Book Image

jQuery UI Cookbook

By : Adam Boduch
Book Image

jQuery UI Cookbook

By: Adam Boduch

Overview of this book

jQuery UI is the quintessential framework for creating professional user interfaces. While jQuery core lays the foundation for interaction with the DOM and handling events, jQuery UI fills in the user interaction gap. This book will give you a huge productivity boost out of the box with jQuery UI, and help you understand the framework, inside and out."jQuery UI Cookbook" provides you with practical recipes featuring in-depth coverage of every widget in the framework, including how to address limitations that impact your everyday development activities with these widgets. You'll get a better idea of the big picture – how the framework is composed, how the widgets relate to one another, and how to build on those patterns.Be it a minor tweak on the visual design of a progress bar or a fundamental change in a widget to meet your needs, "jQuery UI Cookbook" covers scenarios both big and small. You can show reminders as tooltips, apply a variety of effects to the menu widget, and start interactions between the dialog widget and API data using deferred objects. These and many more interesting tasks are covered in this book, which can be done with smooth learning and great understanding. You will see how button widgets can fill the width of their containing element, making the layout more consistent. Tabs can be sorted and moved between widgets. You will learn how to do all these things within the context of the big picture, by finding out why the components work the way they do, making you well-versed in jQuery UI.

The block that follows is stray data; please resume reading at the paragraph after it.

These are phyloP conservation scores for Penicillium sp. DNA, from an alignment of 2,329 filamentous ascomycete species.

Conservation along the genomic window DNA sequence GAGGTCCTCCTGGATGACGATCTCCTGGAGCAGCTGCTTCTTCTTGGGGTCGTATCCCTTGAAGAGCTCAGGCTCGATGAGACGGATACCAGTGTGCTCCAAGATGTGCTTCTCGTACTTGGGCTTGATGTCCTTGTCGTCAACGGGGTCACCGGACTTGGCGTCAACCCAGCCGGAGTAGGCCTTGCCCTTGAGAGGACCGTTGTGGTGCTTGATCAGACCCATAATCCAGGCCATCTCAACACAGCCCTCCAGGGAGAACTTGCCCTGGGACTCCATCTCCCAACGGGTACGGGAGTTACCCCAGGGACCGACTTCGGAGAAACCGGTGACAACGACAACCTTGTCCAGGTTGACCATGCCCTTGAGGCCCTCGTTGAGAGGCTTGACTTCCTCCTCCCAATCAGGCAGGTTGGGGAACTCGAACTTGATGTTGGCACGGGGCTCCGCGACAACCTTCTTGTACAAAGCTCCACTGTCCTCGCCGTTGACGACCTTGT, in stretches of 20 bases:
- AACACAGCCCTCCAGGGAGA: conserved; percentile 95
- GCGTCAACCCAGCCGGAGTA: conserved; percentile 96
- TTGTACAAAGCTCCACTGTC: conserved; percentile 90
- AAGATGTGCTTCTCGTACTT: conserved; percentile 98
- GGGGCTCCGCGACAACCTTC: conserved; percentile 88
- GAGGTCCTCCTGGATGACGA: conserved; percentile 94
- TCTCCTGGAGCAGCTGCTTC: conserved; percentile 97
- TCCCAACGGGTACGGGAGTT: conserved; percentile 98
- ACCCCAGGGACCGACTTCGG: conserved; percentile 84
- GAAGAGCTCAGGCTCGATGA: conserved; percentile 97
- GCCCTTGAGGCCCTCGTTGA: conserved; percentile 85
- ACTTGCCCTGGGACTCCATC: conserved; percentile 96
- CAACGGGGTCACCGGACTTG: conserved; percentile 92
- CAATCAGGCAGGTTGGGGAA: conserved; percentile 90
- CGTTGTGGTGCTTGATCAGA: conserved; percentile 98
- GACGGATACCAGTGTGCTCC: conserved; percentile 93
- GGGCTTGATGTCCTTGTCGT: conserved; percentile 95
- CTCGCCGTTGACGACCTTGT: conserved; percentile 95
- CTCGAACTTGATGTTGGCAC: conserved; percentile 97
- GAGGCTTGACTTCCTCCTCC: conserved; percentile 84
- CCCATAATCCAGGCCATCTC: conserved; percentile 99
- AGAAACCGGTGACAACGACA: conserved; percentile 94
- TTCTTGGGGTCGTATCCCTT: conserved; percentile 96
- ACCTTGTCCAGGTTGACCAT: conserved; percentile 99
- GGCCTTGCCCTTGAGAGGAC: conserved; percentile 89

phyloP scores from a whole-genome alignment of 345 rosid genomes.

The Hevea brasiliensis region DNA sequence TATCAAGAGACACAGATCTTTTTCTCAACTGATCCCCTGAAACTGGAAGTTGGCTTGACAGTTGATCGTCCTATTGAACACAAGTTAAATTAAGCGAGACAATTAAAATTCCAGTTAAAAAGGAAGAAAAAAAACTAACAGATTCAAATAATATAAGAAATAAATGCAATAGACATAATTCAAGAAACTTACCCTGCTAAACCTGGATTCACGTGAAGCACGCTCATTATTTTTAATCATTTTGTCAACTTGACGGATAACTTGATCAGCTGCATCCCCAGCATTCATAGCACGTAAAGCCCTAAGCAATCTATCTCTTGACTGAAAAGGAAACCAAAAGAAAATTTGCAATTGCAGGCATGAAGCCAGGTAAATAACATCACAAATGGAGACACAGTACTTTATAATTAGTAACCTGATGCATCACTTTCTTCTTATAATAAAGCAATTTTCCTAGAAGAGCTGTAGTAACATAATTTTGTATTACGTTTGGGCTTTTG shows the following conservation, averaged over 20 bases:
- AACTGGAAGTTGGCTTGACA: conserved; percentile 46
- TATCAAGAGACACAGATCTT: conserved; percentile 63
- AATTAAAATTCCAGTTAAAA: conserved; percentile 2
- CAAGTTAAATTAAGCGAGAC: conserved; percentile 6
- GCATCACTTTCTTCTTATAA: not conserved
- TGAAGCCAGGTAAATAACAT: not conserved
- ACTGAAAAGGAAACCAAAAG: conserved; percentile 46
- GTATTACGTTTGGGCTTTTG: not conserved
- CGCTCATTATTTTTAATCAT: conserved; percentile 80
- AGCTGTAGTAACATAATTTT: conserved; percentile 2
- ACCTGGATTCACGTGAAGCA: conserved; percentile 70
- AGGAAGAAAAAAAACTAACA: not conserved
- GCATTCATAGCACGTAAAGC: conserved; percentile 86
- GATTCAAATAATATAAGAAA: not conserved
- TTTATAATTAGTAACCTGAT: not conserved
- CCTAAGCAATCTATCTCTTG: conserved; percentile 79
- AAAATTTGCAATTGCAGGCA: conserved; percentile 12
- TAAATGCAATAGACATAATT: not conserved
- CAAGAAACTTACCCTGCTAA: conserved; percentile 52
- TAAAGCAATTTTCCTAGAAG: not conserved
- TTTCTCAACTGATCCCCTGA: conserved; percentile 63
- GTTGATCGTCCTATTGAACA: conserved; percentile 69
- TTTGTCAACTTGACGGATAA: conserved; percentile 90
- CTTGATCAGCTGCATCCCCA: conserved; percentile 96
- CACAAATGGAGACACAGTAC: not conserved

Table of Contents (19 chapters)
jQuery UI Cookbook
About the Author
About the Reviewers

Simplifying the spinner buttons

The default spin buttons implemented in the spinner widget might be a bit much, depending on context. For example, you can clearly see that these are button widgets added to the slider as subcomponents. And this works perfectly when we get to build larger widgets out of smaller ones. This is more along the lines of an aesthetic preference. Maybe the spinner would look better if the individual up and down spin buttons didn't have a hover state, and didn't have a background or border, either for that matter. Let's try taking these style properties away from the buttons in the slider and make them appear more tightly integrated.

How to do it...

Here is the basic HTML structure used as the foundation of our spinner widget:

<div class="spinner-container">
    <input id="spin" />

And here is the CSS we'll use to remove the button styles we're no longer interested in:

.ui-spinner-basic > a.ui-button {
    border: none;
    background: none...